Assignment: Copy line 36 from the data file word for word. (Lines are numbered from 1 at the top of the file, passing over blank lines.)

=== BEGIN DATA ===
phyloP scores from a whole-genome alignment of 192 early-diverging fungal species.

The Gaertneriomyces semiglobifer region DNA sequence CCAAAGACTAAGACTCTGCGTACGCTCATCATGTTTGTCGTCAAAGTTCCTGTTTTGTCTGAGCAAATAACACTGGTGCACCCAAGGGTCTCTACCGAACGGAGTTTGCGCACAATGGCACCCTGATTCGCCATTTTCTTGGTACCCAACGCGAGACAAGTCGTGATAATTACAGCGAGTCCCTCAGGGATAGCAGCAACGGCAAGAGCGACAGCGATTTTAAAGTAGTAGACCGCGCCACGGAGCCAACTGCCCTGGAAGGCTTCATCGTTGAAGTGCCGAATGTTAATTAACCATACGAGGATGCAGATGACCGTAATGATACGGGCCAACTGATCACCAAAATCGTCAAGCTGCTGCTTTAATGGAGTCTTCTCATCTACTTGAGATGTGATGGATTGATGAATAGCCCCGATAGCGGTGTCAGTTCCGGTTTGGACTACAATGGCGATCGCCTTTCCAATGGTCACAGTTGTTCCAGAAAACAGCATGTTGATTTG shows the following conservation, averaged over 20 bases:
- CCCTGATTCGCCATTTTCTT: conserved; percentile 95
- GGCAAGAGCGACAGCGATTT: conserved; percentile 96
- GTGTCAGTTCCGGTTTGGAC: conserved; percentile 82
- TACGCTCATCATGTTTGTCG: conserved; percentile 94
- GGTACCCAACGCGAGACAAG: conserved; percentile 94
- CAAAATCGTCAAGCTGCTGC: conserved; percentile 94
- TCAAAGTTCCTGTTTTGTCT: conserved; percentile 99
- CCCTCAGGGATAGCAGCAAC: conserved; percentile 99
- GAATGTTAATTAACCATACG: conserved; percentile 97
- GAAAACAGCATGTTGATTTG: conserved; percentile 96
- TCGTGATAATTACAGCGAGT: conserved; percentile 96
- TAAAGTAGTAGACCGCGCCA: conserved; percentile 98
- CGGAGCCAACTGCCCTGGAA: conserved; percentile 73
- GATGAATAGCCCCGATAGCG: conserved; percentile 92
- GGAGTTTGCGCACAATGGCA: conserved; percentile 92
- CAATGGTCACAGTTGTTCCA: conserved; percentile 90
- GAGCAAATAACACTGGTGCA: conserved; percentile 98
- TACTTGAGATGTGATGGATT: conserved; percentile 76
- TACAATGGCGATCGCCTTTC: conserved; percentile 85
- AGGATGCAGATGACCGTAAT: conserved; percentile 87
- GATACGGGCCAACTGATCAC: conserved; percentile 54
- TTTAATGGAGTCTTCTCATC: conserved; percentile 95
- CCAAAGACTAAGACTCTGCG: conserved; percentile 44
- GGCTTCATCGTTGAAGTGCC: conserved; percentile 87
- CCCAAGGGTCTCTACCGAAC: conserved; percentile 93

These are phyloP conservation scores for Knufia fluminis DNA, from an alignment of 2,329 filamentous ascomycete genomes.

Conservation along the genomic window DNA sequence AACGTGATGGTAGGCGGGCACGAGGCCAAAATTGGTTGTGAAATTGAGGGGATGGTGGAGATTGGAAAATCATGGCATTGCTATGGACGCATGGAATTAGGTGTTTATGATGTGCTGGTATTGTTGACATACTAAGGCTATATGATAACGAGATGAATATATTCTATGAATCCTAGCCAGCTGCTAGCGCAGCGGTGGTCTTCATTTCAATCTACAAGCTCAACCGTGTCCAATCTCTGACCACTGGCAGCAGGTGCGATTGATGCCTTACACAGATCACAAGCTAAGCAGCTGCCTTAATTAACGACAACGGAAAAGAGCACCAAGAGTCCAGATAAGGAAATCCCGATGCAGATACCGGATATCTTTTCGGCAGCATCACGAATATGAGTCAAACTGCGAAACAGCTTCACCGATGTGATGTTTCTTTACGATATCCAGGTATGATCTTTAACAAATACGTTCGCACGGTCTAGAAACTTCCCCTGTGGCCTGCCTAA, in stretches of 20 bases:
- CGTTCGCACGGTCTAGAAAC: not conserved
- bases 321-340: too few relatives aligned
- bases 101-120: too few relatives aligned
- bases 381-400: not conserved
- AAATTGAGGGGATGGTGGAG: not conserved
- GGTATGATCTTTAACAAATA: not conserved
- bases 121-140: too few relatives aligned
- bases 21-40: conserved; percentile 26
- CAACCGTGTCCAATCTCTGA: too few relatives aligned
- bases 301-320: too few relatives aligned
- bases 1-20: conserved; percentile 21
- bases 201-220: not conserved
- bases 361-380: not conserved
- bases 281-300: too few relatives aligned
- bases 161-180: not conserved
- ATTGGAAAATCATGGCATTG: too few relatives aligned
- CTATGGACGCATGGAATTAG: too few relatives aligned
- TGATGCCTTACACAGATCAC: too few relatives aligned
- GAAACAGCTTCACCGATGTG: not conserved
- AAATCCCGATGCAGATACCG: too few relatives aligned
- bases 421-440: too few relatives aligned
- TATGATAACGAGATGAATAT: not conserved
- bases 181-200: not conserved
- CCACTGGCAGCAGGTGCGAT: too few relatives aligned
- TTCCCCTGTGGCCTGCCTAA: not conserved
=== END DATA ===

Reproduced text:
- bases 121-140: too few relatives aligned